Friday, March 31, 2017

Public Health Research - a how to recording from the GMR

Hi All—

Just wanted to recommend this 1-hour program that aired last week.  It has several useful public health sources you may not have heard of – and they are evidence-based.    I watched it 1) because I’ve always been interested in Public Health initiatives (My mom worked in that field for 25 years), and 2) the sources and approach to PUBLIC health care is a little different than what you may be used to in acute care and clinic settings.   Since improving community health is one of the core missions many of our health care organizations share,  I thought many of you could benefit from this webinar, too.   

To top it all off, a day later, our local Community Health Improvement Liaison, who works with the local public health department, asked for some research on any public health initiatives to reduce the amount of sugar people consume.  They wanted best evidence on other successful programs out there.  I know I can use several of the sources presented in the program below … that go beyond searching PubMed / Medline and CINAHL.

  • FROM THE GMR - From Problem to Prevention: Evidence Based Public Health Health Professionals Outreach Specialist Derek Johnson taught “From Problem to Prevention: Evidence Based Public Health” on Wednesday, March 22, 2017. A recording of the class is now available on YouTube. MLA Continuting Education (C.E.) credit is available for viewing this recording. If you’re interested in C.E. credits, email the GMR Office at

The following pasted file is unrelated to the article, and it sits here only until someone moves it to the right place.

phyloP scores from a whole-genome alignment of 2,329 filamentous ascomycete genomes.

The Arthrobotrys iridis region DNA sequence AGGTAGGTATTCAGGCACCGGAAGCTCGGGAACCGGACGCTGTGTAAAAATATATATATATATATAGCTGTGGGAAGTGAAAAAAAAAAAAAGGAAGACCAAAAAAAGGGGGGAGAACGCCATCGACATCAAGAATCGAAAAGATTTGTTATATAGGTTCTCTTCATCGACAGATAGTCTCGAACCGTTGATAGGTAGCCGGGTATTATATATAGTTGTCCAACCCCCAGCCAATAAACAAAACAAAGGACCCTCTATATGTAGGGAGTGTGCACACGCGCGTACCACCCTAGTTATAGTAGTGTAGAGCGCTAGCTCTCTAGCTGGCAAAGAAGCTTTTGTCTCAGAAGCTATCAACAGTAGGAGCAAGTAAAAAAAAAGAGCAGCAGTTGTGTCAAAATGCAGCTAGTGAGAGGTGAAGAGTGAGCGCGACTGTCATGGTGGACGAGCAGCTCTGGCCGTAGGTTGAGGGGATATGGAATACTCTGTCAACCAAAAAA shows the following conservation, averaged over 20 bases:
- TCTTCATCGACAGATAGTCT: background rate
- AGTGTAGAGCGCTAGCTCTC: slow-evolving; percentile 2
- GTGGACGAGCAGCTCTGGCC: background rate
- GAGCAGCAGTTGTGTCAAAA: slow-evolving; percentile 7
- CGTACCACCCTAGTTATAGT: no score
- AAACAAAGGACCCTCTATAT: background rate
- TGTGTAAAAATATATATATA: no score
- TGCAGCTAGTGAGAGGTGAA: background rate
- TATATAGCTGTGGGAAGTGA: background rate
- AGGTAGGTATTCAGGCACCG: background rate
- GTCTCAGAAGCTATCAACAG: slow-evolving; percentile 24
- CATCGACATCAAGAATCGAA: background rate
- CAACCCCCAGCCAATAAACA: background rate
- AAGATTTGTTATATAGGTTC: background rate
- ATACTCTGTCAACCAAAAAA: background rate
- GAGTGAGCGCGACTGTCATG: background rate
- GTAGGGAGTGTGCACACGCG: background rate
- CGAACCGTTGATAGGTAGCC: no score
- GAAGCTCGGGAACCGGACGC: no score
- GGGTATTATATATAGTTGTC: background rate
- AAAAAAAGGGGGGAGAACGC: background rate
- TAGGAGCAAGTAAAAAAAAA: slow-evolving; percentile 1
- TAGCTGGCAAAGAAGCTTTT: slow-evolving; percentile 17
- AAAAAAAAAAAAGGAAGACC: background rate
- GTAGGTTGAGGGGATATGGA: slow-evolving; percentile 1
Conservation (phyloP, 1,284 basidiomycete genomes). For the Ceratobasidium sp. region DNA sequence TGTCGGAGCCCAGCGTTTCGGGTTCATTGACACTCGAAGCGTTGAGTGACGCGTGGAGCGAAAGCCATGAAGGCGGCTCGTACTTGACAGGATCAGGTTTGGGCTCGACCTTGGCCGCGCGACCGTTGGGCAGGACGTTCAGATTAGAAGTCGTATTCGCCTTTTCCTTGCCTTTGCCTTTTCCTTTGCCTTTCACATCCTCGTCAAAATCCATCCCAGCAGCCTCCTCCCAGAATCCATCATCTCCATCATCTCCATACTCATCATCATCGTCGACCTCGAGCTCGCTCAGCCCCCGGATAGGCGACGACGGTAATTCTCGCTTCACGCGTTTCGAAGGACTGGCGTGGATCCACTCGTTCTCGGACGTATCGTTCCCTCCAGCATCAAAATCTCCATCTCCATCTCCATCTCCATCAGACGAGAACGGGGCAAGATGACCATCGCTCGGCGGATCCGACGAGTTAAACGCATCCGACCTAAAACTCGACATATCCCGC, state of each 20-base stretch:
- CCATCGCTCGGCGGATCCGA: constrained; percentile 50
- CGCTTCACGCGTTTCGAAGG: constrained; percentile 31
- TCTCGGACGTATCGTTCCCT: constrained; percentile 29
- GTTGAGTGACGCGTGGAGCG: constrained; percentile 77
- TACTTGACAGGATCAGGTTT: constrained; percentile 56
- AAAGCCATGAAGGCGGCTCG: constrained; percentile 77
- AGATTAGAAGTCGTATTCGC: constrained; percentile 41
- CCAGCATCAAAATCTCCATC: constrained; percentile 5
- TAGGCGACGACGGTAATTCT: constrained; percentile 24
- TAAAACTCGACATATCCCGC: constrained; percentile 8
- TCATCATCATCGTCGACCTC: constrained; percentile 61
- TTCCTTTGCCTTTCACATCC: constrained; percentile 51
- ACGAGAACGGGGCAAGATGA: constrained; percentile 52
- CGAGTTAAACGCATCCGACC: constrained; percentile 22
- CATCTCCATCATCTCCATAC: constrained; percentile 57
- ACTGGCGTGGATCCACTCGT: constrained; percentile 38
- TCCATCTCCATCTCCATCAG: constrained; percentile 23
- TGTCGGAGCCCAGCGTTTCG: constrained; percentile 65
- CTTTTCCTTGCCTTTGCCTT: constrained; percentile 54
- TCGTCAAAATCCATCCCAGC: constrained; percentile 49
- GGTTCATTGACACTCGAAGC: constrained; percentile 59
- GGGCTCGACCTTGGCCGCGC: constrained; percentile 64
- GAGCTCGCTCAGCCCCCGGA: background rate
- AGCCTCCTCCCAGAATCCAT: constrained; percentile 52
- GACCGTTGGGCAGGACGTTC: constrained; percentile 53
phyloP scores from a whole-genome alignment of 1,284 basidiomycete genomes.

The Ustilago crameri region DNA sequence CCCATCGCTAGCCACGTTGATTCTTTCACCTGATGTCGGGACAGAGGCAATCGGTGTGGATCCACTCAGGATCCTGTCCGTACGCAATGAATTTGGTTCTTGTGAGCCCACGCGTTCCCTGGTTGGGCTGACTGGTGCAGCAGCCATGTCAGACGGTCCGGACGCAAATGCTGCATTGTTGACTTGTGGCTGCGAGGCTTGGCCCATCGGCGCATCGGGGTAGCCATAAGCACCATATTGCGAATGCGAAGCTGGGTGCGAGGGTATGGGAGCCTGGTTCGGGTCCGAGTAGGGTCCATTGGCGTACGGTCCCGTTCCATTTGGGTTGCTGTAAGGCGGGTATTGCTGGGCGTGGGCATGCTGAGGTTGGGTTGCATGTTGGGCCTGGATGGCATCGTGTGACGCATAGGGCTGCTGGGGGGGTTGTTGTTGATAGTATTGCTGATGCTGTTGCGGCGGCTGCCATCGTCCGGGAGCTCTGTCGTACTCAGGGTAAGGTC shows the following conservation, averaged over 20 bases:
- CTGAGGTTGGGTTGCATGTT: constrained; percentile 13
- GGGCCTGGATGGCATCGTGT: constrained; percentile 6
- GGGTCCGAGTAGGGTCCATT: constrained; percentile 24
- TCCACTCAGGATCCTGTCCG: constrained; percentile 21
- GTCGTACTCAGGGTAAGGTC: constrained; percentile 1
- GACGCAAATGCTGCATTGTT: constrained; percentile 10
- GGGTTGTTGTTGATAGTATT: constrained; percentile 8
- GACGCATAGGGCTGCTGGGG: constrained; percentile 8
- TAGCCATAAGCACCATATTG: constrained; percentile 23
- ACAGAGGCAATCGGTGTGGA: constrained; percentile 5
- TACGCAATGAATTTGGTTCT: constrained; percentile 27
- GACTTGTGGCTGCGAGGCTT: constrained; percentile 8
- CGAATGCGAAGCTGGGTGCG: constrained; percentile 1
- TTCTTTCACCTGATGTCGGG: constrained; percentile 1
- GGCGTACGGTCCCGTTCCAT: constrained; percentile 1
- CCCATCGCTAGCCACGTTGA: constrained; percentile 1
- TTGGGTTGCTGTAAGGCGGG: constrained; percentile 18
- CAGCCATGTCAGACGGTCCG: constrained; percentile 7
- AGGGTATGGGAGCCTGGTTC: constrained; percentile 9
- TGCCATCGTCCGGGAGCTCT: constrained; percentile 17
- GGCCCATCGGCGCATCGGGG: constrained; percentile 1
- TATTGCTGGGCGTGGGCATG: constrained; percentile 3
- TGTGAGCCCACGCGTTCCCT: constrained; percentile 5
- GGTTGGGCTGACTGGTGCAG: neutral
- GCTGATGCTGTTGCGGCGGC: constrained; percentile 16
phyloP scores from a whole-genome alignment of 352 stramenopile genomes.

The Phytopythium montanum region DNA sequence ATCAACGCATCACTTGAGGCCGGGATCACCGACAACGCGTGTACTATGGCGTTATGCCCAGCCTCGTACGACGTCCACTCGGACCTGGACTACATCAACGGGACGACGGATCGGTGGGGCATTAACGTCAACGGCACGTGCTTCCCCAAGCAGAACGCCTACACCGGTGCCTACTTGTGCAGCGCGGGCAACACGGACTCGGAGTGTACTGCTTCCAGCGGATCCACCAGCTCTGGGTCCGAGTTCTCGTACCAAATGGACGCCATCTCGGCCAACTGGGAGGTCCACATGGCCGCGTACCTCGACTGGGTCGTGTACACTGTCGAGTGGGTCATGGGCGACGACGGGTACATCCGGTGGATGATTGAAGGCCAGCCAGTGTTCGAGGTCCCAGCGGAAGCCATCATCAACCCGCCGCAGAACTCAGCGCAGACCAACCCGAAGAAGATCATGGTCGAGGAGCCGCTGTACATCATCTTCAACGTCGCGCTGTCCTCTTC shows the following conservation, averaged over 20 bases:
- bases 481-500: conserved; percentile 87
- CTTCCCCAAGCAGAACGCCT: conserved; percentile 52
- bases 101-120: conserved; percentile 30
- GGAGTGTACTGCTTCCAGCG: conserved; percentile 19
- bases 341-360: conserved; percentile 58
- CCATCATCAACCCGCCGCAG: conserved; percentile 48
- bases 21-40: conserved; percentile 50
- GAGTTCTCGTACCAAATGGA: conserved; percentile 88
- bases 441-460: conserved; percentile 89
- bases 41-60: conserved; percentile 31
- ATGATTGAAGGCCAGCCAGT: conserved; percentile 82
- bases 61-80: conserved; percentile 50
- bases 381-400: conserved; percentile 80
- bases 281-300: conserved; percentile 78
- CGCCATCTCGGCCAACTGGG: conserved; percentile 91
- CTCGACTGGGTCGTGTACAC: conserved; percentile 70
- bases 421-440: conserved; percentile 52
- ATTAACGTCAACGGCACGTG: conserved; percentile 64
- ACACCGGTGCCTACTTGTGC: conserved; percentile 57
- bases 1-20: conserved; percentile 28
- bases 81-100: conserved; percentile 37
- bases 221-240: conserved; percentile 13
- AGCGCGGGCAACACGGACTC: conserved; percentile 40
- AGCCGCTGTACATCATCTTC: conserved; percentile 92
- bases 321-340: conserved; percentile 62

Thursday, March 30, 2017

WHSLA Spotlight - Jennifer Schramm at Mayo Clinic Health System Wisconsin Libraries in Eau Claire, WI

Hello, I’m Jennifer Schram, the library supervisor at the Mayo Clinic Health System Wisconsin Libraries.  We have two locations, one in La Crosse and one in Eau Claire, and are part of the Mayo Clinic Libraries across the United States.  One thing that I think is unique to the MCHS-Eau Claire library is that we have a large audiobook collection.  This has been very popular with staff as we are fairly spread out geographically and some staff spend a good deal of time traveling between sites.  We also send out an email newsletter every other week or so highlighting new books/audio or sometimes older items that haven’t been on in a while.  This newsletter goes out to over 5000 staff, and the response has been overwhelmingly positive.  Not only has this greatly increased our circulation but serves as a reminder that the library is here to help.